Top critical review
Dry but stimulating
on 3 September 2016
The introduction to this book recommends that you skip the first 80 pages, which may seem a little extreme, but having read it I have to say I’d agree. A “history” of the whole of humanity’s existence from the 1930s to the end of the solar system, the section dealing with the 20th and 21st centuries is full of national stereotypes and ludicrous ideas about the causes of international conflict (France and the UK destroy each other in a war sparked by the scandal caused by a black French man raping a white British woman. Come on.).
But once we’ve moved past our recognizable world and thousands of years into the future things get more interesting. It’s still a little dated in terms of technological prediction (at the end of human evolution, millions of years hence, they use such wild contraptions as flying cars and books recorded onto tape!), and a certain repetitiveness sets in, and I was also surprised that in all the time covered humans never even made it out of the solar system to explore other galaxies. But the scope and vision are impressive, as 18 different species of “man” rise and fall across the aeons.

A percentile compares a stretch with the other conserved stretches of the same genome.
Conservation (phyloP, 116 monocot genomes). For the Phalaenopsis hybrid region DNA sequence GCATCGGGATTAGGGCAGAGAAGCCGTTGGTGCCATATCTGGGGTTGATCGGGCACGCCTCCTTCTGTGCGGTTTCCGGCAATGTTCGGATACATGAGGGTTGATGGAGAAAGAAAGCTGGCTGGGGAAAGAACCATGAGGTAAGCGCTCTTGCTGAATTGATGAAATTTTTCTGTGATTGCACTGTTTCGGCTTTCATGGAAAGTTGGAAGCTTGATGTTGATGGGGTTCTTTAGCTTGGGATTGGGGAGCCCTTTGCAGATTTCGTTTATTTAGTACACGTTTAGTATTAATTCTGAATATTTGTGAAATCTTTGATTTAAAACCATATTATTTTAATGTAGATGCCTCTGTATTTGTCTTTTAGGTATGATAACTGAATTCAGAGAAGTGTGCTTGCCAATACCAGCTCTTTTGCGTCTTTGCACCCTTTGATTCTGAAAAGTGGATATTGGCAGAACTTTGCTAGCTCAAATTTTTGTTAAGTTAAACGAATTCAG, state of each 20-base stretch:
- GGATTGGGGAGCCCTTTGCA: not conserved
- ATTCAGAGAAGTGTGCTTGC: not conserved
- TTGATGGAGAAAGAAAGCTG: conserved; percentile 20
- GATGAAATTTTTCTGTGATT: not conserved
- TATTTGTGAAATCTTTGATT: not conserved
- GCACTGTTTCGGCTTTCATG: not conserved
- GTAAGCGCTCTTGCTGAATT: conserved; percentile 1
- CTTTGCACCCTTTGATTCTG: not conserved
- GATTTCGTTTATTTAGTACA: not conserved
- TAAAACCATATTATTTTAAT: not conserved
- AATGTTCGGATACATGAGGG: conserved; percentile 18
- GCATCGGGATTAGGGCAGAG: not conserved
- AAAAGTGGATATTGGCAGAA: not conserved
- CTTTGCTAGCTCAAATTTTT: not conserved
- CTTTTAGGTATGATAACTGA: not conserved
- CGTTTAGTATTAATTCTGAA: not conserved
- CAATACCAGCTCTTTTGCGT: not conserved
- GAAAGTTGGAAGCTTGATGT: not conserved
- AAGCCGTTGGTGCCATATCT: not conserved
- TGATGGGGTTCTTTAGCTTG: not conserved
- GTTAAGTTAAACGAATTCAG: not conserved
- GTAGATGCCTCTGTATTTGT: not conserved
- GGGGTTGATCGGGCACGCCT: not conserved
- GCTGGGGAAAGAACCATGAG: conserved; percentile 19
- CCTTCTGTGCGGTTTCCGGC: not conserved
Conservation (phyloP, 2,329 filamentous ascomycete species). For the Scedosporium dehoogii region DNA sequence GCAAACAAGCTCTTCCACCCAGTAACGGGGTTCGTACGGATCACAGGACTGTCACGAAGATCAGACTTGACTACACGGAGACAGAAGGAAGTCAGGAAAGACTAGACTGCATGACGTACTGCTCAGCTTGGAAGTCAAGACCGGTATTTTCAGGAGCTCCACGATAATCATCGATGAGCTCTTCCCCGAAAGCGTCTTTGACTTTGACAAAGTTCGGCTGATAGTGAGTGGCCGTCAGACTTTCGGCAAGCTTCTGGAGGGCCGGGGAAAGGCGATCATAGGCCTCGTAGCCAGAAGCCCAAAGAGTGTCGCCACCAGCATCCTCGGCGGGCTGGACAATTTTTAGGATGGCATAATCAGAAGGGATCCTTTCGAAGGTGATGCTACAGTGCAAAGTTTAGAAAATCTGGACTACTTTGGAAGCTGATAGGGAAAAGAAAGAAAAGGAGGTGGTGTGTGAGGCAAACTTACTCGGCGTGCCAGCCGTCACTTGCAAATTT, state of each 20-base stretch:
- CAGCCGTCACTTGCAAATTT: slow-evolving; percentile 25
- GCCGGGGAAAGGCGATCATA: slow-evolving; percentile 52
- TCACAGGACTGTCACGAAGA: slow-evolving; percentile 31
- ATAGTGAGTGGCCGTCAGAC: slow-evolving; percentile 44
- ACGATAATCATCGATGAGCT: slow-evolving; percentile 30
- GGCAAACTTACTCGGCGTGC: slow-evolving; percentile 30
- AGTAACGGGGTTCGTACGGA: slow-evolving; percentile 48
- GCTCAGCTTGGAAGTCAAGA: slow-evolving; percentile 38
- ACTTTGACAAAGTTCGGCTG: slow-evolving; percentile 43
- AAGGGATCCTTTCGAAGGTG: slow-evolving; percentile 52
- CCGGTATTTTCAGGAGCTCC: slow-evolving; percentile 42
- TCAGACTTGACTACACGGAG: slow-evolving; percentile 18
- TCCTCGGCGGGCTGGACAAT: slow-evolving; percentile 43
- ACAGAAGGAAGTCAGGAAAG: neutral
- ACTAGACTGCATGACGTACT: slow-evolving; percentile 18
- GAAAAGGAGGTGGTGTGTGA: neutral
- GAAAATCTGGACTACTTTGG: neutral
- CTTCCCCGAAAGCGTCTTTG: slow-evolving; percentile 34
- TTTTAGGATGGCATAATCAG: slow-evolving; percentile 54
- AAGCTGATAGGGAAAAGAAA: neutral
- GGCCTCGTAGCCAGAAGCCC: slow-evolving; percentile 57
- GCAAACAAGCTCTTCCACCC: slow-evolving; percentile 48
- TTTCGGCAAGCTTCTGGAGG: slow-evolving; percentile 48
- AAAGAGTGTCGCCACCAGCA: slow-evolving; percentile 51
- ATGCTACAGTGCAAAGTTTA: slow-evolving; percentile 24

I couldn’t tell you what it all means, as there seems to be little subtext, and it reads like a particularly dry history text book, but for a pure hit of philosophical science fictional full of ideas about evolution and societal change it’s very stimulating.